Quarterly GDP up 6.3% in second quarter as Covid curbs ease
New figures from the Central Statistics Office show that the economy – as measured by Gross Domestic Product – grew by 6.3% in the second quarter of 2021 compared to the first three months of the year.
On an annual basis, GDP showed growth of 21.6% in the second quarter, the CSO said, as the economy was in the depths of the Covid-19 crisis last year.
Meanwhile, GNP – a measure of economic activity that excludes the profits of multinationals – increased by 6.7% in the quarter.
The CSO said the easing of Covid-19 related restrictions led to higher levels of economic activity for many of the sectors focused on the domestic market in the three months from April to June.
It noted that the Construction sector grew by by 22.9% while the Distribution, Transport, Hotels and Restaurants sector increased by 0.7%.
Growth also continued in the more globalised sectors of the economy with the Information and Communication sector increasing by 6.2% and Industry growing by 3.6% in the three month period.
Overall, the sectors dominated by foreign-owned multinational enterprises grew by 3.7% compared with the first quarter of the year while value added in the domestically focused sectors increased by 2%.
Today’s CSO figures also show that as the Covid-19 curbs eased, personal spending on goods and services increased by 12.6%.
Government spending on goods and services increased by 0.9% in the quarter, the CSO added.
This is the first time since the onset of the pandemic that both the domestic and export focused parts of the economy have registered strong growth.
Today’s figures also show that the Modified Domestic Demand (MDD) indicator – a measure of the underlying performance of the economy – increased by 8.4% on a quarterly basis.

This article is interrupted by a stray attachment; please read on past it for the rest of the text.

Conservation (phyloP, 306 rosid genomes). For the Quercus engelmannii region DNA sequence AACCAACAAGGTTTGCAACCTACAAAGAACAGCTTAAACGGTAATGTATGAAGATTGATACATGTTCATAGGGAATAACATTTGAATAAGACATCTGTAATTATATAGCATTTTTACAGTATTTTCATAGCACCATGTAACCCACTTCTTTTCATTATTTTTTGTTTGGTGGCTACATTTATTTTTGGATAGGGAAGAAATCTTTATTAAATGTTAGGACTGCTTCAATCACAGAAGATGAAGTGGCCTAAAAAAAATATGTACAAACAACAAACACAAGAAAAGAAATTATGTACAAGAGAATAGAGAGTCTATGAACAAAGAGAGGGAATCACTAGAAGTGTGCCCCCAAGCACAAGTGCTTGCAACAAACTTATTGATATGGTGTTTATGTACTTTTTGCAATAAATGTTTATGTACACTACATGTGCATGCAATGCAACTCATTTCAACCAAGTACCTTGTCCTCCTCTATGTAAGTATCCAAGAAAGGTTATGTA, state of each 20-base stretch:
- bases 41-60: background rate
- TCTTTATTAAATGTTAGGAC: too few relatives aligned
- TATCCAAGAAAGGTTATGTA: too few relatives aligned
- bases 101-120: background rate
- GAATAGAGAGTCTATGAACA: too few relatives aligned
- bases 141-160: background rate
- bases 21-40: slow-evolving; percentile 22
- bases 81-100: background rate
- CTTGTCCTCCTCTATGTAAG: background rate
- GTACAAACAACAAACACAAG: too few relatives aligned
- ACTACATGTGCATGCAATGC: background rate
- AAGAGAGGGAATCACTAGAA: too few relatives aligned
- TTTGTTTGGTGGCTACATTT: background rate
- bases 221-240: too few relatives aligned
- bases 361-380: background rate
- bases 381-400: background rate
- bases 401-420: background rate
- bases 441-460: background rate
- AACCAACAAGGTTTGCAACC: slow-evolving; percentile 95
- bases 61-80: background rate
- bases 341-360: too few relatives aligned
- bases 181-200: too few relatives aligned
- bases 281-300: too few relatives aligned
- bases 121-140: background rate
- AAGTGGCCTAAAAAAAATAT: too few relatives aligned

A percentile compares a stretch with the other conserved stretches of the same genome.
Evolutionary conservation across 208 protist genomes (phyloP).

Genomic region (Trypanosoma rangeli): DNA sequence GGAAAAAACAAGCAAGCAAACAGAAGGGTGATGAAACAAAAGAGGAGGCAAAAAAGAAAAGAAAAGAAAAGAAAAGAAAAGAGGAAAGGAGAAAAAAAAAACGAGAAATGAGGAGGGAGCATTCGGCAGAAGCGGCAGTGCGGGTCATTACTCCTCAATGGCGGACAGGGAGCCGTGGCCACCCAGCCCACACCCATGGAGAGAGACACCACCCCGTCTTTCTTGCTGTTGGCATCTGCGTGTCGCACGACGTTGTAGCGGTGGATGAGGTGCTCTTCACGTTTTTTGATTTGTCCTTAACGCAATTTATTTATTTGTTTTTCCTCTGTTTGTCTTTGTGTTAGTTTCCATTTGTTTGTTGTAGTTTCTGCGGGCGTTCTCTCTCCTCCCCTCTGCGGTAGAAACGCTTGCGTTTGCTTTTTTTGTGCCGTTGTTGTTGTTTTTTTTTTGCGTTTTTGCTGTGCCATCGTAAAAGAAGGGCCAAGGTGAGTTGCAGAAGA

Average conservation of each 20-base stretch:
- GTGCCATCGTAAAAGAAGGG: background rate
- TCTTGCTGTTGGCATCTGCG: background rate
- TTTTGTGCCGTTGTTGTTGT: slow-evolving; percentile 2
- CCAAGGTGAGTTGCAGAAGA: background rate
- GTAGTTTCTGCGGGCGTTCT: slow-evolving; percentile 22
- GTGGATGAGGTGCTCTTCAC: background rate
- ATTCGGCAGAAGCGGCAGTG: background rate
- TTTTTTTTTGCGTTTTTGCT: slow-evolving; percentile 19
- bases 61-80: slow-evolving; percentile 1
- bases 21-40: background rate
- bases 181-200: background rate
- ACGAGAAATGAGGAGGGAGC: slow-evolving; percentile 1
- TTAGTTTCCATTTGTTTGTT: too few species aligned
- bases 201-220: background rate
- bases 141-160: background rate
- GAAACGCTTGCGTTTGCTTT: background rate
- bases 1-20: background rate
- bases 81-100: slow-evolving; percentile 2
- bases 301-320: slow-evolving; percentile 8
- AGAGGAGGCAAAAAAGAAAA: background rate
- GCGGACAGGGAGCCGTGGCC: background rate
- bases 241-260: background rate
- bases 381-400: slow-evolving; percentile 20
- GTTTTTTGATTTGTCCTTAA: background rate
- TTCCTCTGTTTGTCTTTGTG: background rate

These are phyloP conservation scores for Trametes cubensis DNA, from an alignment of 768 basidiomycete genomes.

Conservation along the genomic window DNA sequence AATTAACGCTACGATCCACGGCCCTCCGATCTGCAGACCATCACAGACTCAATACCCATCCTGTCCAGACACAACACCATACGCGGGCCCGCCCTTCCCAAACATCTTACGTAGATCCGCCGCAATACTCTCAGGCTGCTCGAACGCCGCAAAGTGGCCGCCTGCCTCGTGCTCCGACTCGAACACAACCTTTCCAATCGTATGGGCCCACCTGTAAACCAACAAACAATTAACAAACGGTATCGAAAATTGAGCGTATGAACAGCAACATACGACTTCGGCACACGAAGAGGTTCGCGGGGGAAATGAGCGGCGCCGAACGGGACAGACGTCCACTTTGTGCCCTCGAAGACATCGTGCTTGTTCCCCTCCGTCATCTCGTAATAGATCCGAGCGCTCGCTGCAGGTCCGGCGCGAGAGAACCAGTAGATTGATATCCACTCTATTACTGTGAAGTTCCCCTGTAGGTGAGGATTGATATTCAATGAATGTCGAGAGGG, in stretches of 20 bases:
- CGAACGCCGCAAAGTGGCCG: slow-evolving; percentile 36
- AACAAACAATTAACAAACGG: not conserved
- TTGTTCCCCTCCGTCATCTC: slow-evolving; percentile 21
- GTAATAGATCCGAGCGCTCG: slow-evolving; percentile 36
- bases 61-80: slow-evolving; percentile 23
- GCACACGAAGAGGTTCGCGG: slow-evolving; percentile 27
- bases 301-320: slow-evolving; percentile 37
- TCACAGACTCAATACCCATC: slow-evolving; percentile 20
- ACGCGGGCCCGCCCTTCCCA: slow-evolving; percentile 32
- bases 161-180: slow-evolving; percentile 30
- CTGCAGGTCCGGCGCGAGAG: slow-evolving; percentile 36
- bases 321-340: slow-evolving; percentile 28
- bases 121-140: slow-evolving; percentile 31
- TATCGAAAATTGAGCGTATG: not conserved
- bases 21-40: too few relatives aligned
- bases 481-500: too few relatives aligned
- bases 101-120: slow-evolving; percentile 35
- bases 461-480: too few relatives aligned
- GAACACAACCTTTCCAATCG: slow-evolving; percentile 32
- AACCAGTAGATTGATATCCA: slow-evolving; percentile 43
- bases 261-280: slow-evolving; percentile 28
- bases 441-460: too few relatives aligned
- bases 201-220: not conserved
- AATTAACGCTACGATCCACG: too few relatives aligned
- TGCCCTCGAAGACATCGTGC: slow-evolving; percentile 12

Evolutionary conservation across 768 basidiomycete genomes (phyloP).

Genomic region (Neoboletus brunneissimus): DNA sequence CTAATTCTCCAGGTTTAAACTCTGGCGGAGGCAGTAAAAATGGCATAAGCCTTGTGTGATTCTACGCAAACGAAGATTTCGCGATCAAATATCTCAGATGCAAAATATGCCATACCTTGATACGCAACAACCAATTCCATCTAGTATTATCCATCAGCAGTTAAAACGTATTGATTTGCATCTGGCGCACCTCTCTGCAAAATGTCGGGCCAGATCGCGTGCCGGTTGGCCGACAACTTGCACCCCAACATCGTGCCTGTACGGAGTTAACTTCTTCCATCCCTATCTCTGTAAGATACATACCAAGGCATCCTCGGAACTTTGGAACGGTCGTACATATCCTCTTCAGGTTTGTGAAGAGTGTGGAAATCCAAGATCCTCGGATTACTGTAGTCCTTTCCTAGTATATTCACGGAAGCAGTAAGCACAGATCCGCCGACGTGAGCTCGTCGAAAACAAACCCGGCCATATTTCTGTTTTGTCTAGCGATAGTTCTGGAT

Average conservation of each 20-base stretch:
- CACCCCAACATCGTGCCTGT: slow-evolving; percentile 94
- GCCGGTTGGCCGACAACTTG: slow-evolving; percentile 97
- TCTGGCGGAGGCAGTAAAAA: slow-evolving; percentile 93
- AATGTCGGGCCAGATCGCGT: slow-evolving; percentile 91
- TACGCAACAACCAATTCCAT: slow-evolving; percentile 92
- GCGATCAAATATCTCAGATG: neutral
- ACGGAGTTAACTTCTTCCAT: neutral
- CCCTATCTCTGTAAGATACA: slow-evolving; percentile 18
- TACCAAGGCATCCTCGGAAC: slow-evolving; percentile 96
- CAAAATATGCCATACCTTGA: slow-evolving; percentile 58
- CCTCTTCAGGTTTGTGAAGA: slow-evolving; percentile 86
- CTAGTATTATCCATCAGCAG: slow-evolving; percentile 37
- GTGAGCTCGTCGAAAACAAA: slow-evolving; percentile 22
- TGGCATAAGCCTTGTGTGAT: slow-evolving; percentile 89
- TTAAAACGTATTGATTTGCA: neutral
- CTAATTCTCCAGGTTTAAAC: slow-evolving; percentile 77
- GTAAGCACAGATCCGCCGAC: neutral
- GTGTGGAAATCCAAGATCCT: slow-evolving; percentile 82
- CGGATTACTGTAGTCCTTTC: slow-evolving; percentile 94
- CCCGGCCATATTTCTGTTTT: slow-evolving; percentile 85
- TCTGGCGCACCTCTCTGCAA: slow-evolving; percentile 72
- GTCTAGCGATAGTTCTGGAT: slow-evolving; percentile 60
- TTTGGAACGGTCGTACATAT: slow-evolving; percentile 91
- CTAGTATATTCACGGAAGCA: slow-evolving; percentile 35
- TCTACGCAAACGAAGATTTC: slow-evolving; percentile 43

This was the second highest quarterly growth rate on record, second only to the third quarter of last year, when the economy bounced-back after the first Covid-19 lockdown.
MDD grew by 15% on an annual basis, the CSO added.
Commenting on today’s figures, Finance Minister Paschal Donohoe said that all sectors in the domestic economy recorded strong growth in the second quarter of 2021, with consumer spending and construction particularly strong.
Paschal Donohoe noted that consumer spending increased by 12.5%, though it still remains below its pre-pandemic level.
“Looking at housing in particular, in the four quarters to end of the second quarter this year, there were roughly 21,000 housing completions and 27,000 starts. This will provide much needed momentum into the second half of this year, with housing supply set to be further boosted by the Government’s new Housing for All strategy,” he added.
The Finance Minister predicted that the recovery in MDD is expected to continue in the third quarter with more sectors re-opening, although at a somewhat softer pace.
He said that data from payment card transactions showed positive but easing rates of growth in spending in July and August.
“Similarly in the labour market, the numbers of persons on the pandemic payment has fallen by 70% from the third wave peak of 486,000 in early February, with large declines seen throughout June and July, though the pace of decline moderated in August,” he added.